Sci&Tech Writer Luca Love investigates a recent change in human biology
A recent study from Stanford University has found that the average human core body temperature has been declining by 0.03OC per birth decade since the 1830s.
The authors explained this decline is due to a reduction in infectious diseases, which reduces the level of inflammation. Inflammation raises body temperature by increasing blood flow to areas with infection present. This allows more white blood cells to travel to the infected area to fight infection, raising body temperature as a side effect. Another factor could also be the rising popularity of central heating and air conditioning, which allows living spaces to remain at a consistent and comfortable temperature. This may lead to a reduction of the body’s resting metabolism and lower body temperature.
Aside from curiosity, lower metabolic levels have been linked to longer lifespans in mouse studies. This might partially explain the increase in average lifespan across this time period. Other characteristics such as women having a higher body temperature than men were consistent between all time periods.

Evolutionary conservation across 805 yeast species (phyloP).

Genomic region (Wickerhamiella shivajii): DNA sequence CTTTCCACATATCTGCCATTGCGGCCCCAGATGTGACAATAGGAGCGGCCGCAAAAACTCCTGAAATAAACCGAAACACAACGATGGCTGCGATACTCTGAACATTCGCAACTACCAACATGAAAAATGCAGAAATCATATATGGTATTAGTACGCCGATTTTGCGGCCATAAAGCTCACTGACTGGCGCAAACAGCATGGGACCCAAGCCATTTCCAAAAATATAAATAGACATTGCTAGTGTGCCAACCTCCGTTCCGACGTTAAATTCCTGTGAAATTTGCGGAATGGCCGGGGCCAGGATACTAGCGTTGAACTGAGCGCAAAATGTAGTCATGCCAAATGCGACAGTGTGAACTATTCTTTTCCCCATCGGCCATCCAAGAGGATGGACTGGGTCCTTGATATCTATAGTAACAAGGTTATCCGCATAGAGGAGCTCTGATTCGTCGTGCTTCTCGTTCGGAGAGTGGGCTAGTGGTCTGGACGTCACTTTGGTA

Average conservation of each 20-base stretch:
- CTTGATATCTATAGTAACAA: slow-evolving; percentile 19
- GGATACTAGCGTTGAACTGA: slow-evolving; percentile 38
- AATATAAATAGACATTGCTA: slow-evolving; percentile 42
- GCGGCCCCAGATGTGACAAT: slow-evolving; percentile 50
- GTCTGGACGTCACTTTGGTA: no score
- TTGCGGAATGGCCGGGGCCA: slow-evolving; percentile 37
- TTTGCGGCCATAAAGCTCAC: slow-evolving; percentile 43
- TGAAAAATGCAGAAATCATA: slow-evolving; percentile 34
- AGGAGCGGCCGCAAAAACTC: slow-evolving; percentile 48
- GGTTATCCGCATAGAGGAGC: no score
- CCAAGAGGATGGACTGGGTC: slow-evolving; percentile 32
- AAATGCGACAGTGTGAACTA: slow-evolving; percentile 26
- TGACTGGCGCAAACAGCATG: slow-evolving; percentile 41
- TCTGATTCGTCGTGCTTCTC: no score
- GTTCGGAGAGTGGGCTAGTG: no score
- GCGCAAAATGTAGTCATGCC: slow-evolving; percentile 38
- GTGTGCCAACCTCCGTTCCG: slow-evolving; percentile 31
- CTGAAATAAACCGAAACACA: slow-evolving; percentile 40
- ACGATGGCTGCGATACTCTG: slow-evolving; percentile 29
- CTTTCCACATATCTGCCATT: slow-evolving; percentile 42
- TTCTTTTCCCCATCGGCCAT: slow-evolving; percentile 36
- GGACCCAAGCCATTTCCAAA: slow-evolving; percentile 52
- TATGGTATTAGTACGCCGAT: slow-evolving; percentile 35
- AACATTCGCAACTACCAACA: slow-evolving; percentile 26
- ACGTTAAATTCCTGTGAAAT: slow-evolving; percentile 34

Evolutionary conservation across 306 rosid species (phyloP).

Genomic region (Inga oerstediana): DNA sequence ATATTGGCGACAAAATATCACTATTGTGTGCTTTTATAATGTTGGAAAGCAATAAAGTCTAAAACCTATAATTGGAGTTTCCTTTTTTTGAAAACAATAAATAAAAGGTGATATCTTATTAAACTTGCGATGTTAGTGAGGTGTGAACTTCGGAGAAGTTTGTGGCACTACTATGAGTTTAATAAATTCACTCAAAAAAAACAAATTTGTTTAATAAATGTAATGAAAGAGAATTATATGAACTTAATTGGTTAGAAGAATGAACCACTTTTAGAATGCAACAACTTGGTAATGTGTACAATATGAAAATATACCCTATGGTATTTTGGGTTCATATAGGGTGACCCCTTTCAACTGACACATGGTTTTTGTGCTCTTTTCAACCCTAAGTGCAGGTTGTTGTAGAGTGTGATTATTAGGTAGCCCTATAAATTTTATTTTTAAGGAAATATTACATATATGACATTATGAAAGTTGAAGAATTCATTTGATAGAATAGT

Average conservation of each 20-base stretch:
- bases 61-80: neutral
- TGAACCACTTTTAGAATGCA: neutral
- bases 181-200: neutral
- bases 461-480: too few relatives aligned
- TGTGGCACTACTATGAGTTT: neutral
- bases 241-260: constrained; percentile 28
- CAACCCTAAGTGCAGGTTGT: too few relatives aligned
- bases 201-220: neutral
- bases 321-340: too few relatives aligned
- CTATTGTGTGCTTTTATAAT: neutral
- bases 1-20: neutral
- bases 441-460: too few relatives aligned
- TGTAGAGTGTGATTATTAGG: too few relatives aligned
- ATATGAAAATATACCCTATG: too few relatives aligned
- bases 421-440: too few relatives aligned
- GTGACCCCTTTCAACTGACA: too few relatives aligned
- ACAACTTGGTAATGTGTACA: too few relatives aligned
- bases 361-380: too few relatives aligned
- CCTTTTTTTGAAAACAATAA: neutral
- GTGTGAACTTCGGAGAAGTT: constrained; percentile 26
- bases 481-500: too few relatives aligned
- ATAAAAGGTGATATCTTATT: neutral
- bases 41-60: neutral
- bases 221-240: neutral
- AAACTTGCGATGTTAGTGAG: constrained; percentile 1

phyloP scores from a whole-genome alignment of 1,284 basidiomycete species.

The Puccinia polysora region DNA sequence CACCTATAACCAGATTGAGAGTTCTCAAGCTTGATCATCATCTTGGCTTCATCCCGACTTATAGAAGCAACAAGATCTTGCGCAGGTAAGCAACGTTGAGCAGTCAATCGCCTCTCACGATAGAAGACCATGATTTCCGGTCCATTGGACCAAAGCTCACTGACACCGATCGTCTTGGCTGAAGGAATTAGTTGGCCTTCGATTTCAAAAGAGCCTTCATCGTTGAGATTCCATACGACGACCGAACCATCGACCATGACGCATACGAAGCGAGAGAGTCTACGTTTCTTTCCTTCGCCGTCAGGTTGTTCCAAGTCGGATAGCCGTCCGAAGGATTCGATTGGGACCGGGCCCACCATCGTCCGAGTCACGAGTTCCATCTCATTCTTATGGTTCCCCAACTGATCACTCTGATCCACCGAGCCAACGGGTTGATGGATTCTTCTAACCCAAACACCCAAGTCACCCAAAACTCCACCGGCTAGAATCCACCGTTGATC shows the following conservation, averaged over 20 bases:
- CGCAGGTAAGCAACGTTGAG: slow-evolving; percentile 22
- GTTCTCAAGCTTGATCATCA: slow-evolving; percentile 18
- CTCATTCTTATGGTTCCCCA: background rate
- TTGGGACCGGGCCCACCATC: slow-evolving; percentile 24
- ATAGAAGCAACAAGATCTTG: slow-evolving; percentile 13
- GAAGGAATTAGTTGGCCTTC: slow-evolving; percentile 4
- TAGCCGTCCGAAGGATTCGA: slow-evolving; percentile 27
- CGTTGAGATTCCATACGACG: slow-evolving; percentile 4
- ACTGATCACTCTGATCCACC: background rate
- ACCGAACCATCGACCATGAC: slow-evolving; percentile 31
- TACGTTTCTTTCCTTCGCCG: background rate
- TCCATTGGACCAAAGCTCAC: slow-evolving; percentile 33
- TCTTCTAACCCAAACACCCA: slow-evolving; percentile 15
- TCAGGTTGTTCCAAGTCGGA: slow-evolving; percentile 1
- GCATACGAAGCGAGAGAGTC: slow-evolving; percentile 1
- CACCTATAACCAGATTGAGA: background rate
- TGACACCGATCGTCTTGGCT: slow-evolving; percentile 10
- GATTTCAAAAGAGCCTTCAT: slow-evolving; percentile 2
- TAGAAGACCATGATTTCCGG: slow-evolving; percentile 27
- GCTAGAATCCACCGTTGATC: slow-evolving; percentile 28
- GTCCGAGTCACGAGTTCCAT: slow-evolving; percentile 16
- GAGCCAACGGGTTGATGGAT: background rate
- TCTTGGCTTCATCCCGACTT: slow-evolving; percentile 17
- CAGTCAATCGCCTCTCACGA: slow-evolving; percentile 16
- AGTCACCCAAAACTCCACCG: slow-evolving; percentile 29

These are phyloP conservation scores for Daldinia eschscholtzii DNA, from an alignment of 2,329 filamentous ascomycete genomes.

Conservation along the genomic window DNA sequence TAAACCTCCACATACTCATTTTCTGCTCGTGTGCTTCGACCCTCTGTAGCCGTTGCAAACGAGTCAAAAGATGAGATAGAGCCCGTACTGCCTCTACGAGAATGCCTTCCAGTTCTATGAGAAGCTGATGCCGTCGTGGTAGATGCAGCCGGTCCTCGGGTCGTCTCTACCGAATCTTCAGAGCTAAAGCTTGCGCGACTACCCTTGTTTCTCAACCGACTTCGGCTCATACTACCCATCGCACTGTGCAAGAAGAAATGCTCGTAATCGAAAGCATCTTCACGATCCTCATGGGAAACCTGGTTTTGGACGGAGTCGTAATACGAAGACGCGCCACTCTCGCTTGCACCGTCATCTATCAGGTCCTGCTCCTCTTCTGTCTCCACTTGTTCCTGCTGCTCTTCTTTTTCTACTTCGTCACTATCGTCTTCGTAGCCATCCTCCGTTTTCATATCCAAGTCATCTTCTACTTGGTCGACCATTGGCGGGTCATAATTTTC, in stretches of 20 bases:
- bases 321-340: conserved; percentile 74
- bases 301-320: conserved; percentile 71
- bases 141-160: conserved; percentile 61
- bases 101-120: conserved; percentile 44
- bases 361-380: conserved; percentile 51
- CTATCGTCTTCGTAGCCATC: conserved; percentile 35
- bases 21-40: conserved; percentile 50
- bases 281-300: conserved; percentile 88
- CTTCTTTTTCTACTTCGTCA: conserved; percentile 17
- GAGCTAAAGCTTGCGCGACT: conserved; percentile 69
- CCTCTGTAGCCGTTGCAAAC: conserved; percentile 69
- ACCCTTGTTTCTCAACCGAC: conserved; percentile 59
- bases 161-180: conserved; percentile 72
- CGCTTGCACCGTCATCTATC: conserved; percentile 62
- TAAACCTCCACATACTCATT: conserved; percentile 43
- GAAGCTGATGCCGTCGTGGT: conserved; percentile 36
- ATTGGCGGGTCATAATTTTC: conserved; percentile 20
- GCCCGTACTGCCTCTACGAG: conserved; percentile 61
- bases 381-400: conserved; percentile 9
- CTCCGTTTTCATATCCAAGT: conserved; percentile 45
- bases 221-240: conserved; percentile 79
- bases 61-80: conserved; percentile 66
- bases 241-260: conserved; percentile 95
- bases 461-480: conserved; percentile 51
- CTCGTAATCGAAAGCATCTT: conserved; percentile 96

The team analysed body temperature data from several sources including US civil war veterans and large public health studies in the UK and US. These range from 1862-2017. These changes were consistent between ages, genders, ethnicities and even changing thermometer accuracy. However, as all the data came from high income countries it is not known if this still applies globally. It is unknown if this decrease in core body temperature will continue or if it is just a reflection of the rise in standard of living after the industrial revolution.